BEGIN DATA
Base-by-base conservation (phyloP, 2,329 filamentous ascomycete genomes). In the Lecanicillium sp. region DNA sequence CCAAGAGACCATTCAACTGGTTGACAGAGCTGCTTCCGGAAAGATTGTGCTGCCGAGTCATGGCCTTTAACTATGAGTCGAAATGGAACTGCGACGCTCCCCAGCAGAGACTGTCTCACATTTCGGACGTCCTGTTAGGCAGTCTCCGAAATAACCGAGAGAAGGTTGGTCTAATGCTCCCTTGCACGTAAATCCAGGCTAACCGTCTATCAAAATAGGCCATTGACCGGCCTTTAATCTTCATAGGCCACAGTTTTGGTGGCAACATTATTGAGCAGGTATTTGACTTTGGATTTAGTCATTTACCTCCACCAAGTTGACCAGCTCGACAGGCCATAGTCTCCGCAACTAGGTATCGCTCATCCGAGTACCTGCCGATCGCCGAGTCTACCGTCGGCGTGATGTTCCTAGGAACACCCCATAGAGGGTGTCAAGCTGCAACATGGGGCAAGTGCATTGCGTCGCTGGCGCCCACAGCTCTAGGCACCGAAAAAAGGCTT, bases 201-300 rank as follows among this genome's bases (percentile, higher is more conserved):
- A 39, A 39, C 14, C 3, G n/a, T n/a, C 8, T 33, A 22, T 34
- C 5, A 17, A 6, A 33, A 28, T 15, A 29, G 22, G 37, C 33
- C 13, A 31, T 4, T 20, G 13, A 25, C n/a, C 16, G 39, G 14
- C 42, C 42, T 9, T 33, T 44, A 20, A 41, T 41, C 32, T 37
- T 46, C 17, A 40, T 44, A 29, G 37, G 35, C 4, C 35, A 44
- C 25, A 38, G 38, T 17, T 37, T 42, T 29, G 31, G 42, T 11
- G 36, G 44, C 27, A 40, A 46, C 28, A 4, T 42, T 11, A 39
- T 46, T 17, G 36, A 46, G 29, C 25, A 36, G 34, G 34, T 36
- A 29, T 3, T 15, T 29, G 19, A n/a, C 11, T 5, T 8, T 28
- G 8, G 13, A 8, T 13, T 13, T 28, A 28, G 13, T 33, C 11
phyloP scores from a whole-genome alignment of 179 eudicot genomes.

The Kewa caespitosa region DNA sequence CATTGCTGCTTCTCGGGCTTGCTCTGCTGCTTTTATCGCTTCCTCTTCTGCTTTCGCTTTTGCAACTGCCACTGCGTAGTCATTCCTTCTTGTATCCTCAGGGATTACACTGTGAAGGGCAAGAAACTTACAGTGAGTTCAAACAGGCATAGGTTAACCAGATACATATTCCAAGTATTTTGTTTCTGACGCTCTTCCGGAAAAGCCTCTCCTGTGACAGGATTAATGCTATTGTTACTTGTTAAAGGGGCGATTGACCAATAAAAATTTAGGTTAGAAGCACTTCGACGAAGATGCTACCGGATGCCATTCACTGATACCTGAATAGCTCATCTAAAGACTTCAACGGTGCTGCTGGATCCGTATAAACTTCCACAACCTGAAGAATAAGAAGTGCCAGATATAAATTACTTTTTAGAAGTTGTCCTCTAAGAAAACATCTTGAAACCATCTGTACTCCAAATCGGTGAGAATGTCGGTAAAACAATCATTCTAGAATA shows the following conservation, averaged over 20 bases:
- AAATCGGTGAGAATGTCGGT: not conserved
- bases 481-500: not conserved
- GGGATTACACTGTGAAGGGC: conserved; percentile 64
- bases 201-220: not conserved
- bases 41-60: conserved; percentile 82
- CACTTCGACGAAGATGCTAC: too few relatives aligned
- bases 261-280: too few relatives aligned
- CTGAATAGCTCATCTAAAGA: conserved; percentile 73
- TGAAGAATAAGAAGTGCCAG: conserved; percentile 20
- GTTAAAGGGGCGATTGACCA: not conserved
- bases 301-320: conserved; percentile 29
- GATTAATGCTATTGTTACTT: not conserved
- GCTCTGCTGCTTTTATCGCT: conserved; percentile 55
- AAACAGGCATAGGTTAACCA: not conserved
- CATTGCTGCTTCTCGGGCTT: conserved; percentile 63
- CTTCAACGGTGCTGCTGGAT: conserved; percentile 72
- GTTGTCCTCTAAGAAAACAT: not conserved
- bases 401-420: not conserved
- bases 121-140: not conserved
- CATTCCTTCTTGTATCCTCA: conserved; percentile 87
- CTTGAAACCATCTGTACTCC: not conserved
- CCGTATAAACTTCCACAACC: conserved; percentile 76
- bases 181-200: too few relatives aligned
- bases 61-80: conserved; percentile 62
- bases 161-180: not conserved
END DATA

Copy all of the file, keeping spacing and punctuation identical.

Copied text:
Base-by-base conservation (phyloP, 2,329 filamentous ascomycete genomes). In the Lecanicillium sp. region DNA sequence CCAAGAGACCATTCAACTGGTTGACAGAGCTGCTTCCGGAAAGATTGTGCTGCCGAGTCATGGCCTTTAACTATGAGTCGAAATGGAACTGCGACGCTCCCCAGCAGAGACTGTCTCACATTTCGGACGTCCTGTTAGGCAGTCTCCGAAATAACCGAGAGAAGGTTGGTCTAATGCTCCCTTGCACGTAAATCCAGGCTAACCGTCTATCAAAATAGGCCATTGACCGGCCTTTAATCTTCATAGGCCACAGTTTTGGTGGCAACATTATTGAGCAGGTATTTGACTTTGGATTTAGTCATTTACCTCCACCAAGTTGACCAGCTCGACAGGCCATAGTCTCCGCAACTAGGTATCGCTCATCCGAGTACCTGCCGATCGCCGAGTCTACCGTCGGCGTGATGTTCCTAGGAACACCCCATAGAGGGTGTCAAGCTGCAACATGGGGCAAGTGCATTGCGTCGCTGGCGCCCACAGCTCTAGGCACCGAAAAAAGGCTT, bases 201-300 rank as follows among this genome's bases (percentile, higher is more conserved):
- A 39, A 39, C 14, C 3, G n/a, T n/a, C 8, T 33, A 22, T 34
- C 5, A 17, A 6, A 33, A 28, T 15, A 29, G 22, G 37, C 33
- C 13, A 31, T 4, T 20, G 13, A 25, C n/a, C 16, G 39, G 14
- C 42, C 42, T 9, T 33, T 44, A 20, A 41, T 41, C 32, T 37
- T 46, C 17, A 40, T 44, A 29, G 37, G 35, C 4, C 35, A 44
- C 25, A 38, G 38, T 17, T 37, T 42, T 29, G 31, G 42, T 11
- G 36, G 44, C 27, A 40, A 46, C 28, A 4, T 42, T 11, A 39
- T 46, T 17, G 36, A 46, G 29, C 25, A 36, G 34, G 34, T 36
- A 29, T 3, T 15, T 29, G 19, A n/a, C 11, T 5, T 8, T 28
- G 8, G 13, A 8, T 13, T 13, T 28, A 28, G 13, T 33, C 11
phyloP scores from a whole-genome alignment of 179 eudicot genomes.

The Kewa caespitosa region DNA sequence CATTGCTGCTTCTCGGGCTTGCTCTGCTGCTTTTATCGCTTCCTCTTCTGCTTTCGCTTTTGCAACTGCCACTGCGTAGTCATTCCTTCTTGTATCCTCAGGGATTACACTGTGAAGGGCAAGAAACTTACAGTGAGTTCAAACAGGCATAGGTTAACCAGATACATATTCCAAGTATTTTGTTTCTGACGCTCTTCCGGAAAAGCCTCTCCTGTGACAGGATTAATGCTATTGTTACTTGTTAAAGGGGCGATTGACCAATAAAAATTTAGGTTAGAAGCACTTCGACGAAGATGCTACCGGATGCCATTCACTGATACCTGAATAGCTCATCTAAAGACTTCAACGGTGCTGCTGGATCCGTATAAACTTCCACAACCTGAAGAATAAGAAGTGCCAGATATAAATTACTTTTTAGAAGTTGTCCTCTAAGAAAACATCTTGAAACCATCTGTACTCCAAATCGGTGAGAATGTCGGTAAAACAATCATTCTAGAATA shows the following conservation, averaged over 20 bases:
- AAATCGGTGAGAATGTCGGT: not conserved
- bases 481-500: not conserved
- GGGATTACACTGTGAAGGGC: conserved; percentile 64
- bases 201-220: not conserved
- bases 41-60: conserved; percentile 82
- CACTTCGACGAAGATGCTAC: too few relatives aligned
- bases 261-280: too few relatives aligned
- CTGAATAGCTCATCTAAAGA: conserved; percentile 73
- TGAAGAATAAGAAGTGCCAG: conserved; percentile 20
- GTTAAAGGGGCGATTGACCA: not conserved
- bases 301-320: conserved; percentile 29
- GATTAATGCTATTGTTACTT: not conserved
- GCTCTGCTGCTTTTATCGCT: conserved; percentile 55
- AAACAGGCATAGGTTAACCA: not conserved
- CATTGCTGCTTCTCGGGCTT: conserved; percentile 63
- CTTCAACGGTGCTGCTGGAT: conserved; percentile 72
- GTTGTCCTCTAAGAAAACAT: not conserved
- bases 401-420: not conserved
- bases 121-140: not conserved
- CATTCCTTCTTGTATCCTCA: conserved; percentile 87
- CTTGAAACCATCTGTACTCC: not conserved
- CCGTATAAACTTCCACAACC: conserved; percentile 76
- bases 181-200: too few relatives aligned
- bases 61-80: conserved; percentile 62
- bases 161-180: not conserved